A question – have you ever given your children a camera to play with? Perhaps they have a toy one, a freebie from a magazine, a sturdy wooden one (we had one of these!), or even a proper one that works?
Sofie had her first camera at 5. A friend bought her a disposable camera to make a scrapbook with, and then I gave her my old mini digital point and shoot. While she has hefted my ‘proper’ camera before and got some nice shots I need it too much to risk it being dropped before a shoot! But if I’m honest, Milo has had very little to do with cameras himself, and even Sofie’s digital camera is in a drawer somewhere right now. Bad mummy.
And I don’t mean using the camera on your phone or other device either – for me it’s important for children to know what it’s like to look through a viewfinder, to compose and think about what they see – and not just because that brings us all the fabulous photographers of tomorrow, but because it will make your family session go a whole lot easier – let me explain!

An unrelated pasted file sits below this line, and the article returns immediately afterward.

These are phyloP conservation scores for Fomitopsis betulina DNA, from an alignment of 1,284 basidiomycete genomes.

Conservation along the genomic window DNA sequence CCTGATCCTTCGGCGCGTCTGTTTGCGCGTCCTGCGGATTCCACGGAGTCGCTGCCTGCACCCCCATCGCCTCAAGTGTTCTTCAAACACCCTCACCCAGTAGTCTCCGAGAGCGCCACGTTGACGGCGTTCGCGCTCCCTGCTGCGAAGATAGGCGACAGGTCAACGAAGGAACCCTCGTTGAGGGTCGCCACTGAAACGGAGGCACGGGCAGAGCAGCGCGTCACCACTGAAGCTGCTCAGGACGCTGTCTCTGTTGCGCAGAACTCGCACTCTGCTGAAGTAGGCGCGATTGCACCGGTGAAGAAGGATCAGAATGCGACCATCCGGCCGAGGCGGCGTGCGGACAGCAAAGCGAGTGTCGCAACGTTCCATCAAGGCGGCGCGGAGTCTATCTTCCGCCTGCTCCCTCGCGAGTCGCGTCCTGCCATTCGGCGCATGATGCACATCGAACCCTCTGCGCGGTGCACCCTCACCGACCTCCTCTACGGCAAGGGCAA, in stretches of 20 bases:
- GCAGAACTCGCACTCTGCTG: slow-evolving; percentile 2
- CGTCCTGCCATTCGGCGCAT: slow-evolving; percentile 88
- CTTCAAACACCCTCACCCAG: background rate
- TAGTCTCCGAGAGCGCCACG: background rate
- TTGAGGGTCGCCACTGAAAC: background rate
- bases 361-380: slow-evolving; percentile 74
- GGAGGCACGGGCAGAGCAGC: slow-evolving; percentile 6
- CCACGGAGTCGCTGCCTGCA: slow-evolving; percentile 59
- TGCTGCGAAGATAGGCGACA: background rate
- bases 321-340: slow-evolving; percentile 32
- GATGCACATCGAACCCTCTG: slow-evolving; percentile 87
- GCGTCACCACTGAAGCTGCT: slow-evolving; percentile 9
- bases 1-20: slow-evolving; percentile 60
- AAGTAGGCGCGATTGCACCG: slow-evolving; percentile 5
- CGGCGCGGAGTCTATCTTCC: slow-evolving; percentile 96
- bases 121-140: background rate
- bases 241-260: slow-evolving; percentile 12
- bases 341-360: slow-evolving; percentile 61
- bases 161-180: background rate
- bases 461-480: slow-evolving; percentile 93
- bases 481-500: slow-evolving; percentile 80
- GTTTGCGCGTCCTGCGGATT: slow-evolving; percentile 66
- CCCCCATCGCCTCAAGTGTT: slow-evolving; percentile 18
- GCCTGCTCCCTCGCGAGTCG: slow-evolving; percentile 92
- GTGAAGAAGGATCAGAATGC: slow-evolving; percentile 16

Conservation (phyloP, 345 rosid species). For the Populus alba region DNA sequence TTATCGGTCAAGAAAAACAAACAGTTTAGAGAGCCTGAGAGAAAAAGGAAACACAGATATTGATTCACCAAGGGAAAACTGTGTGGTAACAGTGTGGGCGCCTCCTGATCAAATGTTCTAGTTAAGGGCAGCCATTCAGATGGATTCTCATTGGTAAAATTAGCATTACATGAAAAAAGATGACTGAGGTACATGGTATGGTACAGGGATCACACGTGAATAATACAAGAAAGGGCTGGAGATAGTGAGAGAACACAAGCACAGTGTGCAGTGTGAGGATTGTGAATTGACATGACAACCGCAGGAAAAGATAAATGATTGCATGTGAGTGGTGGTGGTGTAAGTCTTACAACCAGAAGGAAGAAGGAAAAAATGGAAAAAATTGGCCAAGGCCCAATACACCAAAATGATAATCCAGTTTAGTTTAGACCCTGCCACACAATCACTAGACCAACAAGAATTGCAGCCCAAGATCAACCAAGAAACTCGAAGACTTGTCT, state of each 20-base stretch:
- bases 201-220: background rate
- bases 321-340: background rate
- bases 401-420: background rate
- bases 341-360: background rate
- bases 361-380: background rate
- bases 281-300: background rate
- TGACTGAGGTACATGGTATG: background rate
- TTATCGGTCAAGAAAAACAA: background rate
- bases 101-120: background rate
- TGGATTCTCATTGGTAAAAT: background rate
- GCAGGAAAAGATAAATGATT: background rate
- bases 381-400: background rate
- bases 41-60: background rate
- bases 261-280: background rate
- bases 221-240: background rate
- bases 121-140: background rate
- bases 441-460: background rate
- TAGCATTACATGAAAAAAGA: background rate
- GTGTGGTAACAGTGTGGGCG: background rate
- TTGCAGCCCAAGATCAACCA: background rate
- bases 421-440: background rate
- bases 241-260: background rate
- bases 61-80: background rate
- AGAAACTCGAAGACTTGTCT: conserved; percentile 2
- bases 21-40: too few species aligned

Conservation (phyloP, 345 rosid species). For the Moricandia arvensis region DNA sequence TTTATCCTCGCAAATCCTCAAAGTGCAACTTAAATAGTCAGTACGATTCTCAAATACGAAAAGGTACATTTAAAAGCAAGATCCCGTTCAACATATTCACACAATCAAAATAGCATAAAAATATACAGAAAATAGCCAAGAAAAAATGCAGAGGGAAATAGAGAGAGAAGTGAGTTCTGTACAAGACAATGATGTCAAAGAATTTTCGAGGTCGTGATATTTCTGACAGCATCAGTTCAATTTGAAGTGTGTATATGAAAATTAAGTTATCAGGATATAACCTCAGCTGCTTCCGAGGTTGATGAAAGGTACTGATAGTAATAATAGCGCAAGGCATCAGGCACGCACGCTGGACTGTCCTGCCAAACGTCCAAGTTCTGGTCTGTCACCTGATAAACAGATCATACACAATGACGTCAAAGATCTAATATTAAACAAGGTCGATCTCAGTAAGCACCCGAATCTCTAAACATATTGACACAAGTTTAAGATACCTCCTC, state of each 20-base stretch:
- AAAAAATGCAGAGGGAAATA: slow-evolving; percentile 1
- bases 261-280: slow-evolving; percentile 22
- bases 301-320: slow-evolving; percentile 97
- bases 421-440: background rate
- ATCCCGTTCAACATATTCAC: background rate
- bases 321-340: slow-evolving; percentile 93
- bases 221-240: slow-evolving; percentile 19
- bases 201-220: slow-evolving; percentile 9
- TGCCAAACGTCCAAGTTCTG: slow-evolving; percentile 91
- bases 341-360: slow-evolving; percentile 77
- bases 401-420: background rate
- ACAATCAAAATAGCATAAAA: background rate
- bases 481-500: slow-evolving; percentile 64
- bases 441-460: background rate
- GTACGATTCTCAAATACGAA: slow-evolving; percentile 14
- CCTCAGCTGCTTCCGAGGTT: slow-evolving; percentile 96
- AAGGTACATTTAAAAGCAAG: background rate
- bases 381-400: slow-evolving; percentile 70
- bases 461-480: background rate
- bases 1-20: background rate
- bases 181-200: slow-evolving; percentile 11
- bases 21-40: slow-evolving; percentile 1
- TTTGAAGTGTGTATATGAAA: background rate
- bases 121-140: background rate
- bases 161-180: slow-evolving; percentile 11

Now I’ve no scientific study in this area, but I have noticed that children who are used to the idea that a person looks through a box at them and goes ‘click’ are much more comfortable in portrait sessions. They know that when the crazy lady (ahem) disappears behind the black box she’s still there, still interested. They know what the click means. And when the crazy lady reappears again they know they might (if they ask very nicely) get to see a picture of themselves on the back. I simply don’t believe, from my experience, that children get the same comfort with a portrait session from Liveview on an iPad or iPhone.
Take these images with little Samantha, aged two. I brought along another of my little props, this fabulous Fisher Price Camera, for her to play with and get used to. She loved looking through it (both ways!), clicking, pointing at us, and having it pointed at her. She’s naturally pretty relaxed in front of the camera but I believe this was a lovely interlude that helped the session go smoothly.
So if you’re planning a portrait session, and you’re not sure that your child is comfortable with the idea of a camera snapping, why not pull out an old camera, or a toy, and let them play? Explain what happens, make it a game, and then when you meet me they’ll be super excited! Of course I always ensure everyone is at ease while I work, but this little bit of prep might just save a meltdown or two when the big black box comes out to play.
What do you think? Do you agree? Let me know your thoughts, or also if you’d like to make your very own snap-happy booking! See you soon!